What is the most common cause of urinary obstruction?
renal calculi (nephrolithiasis)
What are the varies types of renal calculi or stones?
- calcium oxalate or phosphate
- struvite (magnesium ammonium phosphate)
- uric acid
Calcium oxalate or phosphate stones
70-80%, middle age men with family history, prolonged immobilization
Struvite (magnesium ammonium phosphate) stones
15%, form alkaline urine prescence of bacteria. bc phosphate levels are increased in alkaline urine and magnesium always is present in urine, struvite stones form. enlarge as bacteria count grow, can fill entire renal pelvis-staghorn stones. too large to pass lithotripsy or surgical removeal (more common in women)
Uric acid stones
7%, gout or high purine diets (organ meats, red meats, fish, fruits, spinach, lentils, mushrooms, peas, asparagus)
What are the signs/symptoms and treatment of renal calculi?
- signs: renal colic-intense, colicky pain, lasting up to 5 minutes, in flank area and upper outer quadrant of abdomen on affected side; nausea, vomitting, extremely anxious, skin cool and clammy
- treatment: pain meds (Toradol or Demerol), increased fluid intake, decrease dietary sources, strain all urine to catch stone to send for analysis
Renal Adenomas-symptoms? treatment?
- benign tumors near kidney cortex (rare)
- renal cell carcinoma (RCC): 90-95% of all tumors. common in men ages 55-84, 5 year survival rate. 90% if tumor not extended beyond renal capsule, drops 30% if metastasis has occurred
- 7th leading malignancy in men
- symptoms: early-asymptomatic, late-gross hematuria is the most common, flank pain, palpable flank mass, weight loss
- treatment: surgery treatment of choice
- loss of renal function
- it is associated with multiple systemic effects due to their vital regulatory roles, therefore it must be treated aggressively
- 2 types: acute and chronic renal failure
acute renal failure (ARF)
- sudden onset renal failure, usually reversible
- 3 classifications of causes which is determined by patient history: prerenal, intrarenal or intrinsic,postrenal
Prerenal cause of ARF
- hypoperfusion of kidneys resulting in azotemia without structural damage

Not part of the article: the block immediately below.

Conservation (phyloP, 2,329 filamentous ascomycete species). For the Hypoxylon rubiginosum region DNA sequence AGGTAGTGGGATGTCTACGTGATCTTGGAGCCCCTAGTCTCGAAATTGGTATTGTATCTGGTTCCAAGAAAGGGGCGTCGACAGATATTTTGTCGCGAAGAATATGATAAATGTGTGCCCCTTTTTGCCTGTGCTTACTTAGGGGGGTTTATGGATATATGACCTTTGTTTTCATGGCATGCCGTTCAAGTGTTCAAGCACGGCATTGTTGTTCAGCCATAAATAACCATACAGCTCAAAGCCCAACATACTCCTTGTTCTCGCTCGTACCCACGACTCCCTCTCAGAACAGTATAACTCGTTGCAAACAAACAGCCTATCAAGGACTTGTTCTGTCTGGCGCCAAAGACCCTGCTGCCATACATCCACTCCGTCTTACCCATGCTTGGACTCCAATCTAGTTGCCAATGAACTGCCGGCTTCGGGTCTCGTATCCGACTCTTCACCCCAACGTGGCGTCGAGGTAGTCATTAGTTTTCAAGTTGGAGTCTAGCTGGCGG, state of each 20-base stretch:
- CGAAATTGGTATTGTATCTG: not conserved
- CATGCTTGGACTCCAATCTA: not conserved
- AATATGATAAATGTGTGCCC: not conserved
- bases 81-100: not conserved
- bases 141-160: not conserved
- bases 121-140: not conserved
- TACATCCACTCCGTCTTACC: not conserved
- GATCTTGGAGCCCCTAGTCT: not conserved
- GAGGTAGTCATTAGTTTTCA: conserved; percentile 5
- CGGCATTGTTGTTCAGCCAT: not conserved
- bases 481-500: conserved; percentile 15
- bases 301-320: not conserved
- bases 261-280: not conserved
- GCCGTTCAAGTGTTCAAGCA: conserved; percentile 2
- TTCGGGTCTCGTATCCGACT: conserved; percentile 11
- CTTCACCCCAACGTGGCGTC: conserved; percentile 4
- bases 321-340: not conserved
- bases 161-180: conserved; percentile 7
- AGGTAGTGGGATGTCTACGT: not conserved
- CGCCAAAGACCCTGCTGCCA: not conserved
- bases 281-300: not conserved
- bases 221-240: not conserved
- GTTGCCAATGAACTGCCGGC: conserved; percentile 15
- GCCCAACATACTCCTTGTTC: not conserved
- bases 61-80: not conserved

- causes: hypovolemia-hemorrhage, dehydration, excessive loss of GI fluids, excessive loss due to burn injury; decreased vascular filling-anaphylatic shock, septic shock; heart failure and cardiogentic shock; decreased renal perfusion due to sepsis, vasoactive mediators, drugs, diagnostic agents
Intrarenal or Intrinsic cause of ARF
- structural damage to glomeruli or kidney tubules (acute tubular necrosis)
- causes: actue tubular necrosis (ATN)-prolonged renal ischemia, exposure to nephrotoxic drugs (aminoglycosides), heavy metals and organix solvents, intratubular obstruction resulting from hemoglobinuria, myglobinuria, myeloma light chains, or uric acid casts; acute renal disease-glomerulonephritis or pyelonephritis
Postrenal cause of ARF
- bilateral obstruction to urine flow out of the kidney
- causes: obstruction of outflow from kidenys
- bladder obstruction-tumors or neurogenic bladder rare unless one kidney is already damaged or person only have 1 kidney
- ureteral obstruction-calculi and strictures-both must be obstructed
- urethral obstruction-prostatic hyperplasia-most common underlying problem
What are the 3 phases of acute tubular neccrosis (ATN)?
- 1. onset or initiating phase
- 2. maintenance phase
- 3. recovery
What occurs during the onset or initiating phase of ATN?
onset of percipitating event (ischemia phase of prerenal failure or toxin exposure) until tubular injury occurs
What occurs during the maintenance phase of ATN?
- decreased GFR-sudden retention of endogenous metabolites (urea, K, sulfate, Cr) normally cleared by kidneys-urine output decreased
- fluid retention-edema, eater intoxication, pulmonary congestion
- oliguria prolonged-HTN develops with signs uremia which leads to neuromuscular irritability
What occurs during the recovery phase of ATN?
- repair of renal tissue takes place
- gradual increase in urine output
- fall in serum creatinine indicating nephrons have recovered to point urine excretion is possible
What are the symptoms of acute renal failure?
- urinary changes: output decreases to less than 400 ml/24hrs or 30ml/hr
- UA: hematuria, casts, RBC, WBC, specific gravity fixed at 1.010, urine osmolality 300 mOsm/kg, specific gravity and osmolality same as for plasma levels reflecting tubular damage with loss of concentrating ability of kidney
- fluid vol. excess: urine output dec., resulting in fluid retention. symptoms include JVD, bounding pulse, edema, HTN
- metabolic acidosis
- electrolyte imbalance: hyponatremia, hyperkalemia, hypocalcemia
- uremia: accumulation of nitrogenous products (elevated BUN and Cr levels)
- anemia: dec. erythropoietin production, dec. RBC life span, blood loss from GL tract from uremic gastric lesions
What is the treatment for acute renal failure?
- fluid challenge: 250ml NS over 15 min
- diuretics: osmotics, loop
- low dose dopamine: 5-10mcg/kg/min
- maintain electrolyte balance
Chronic renal failure/chronic kidney disease
- progressive loss of renal function over months to years
- nephron destruction is replaced by non-functional scar tissue
- it's defined by a GFR of less than 60ml/min/1.73m2 for 3 months or more
- advancement of the ds can sometimes be slowed, but is ultimately irreversible and terminates in end-stage renal ds (ESRD), the final stage of CKD
- without dialysis or kidney transplantation, the mortality assocaited with ESRD is 100%
- potential risk factors for susceptibility to and initiation of CKD-
- clinical factors: diabetes, HTN, autoimmune ds, systemic infections, UTI, urinary stones, neoplasia, family history of CKD, recovery from acture kidney failure, exposure to nephrotoxic drugs, low birth weight
- sociodemographic factors: AA, American Indian, Hispanic, Asian or Pacific Islander, elderly, low income, low education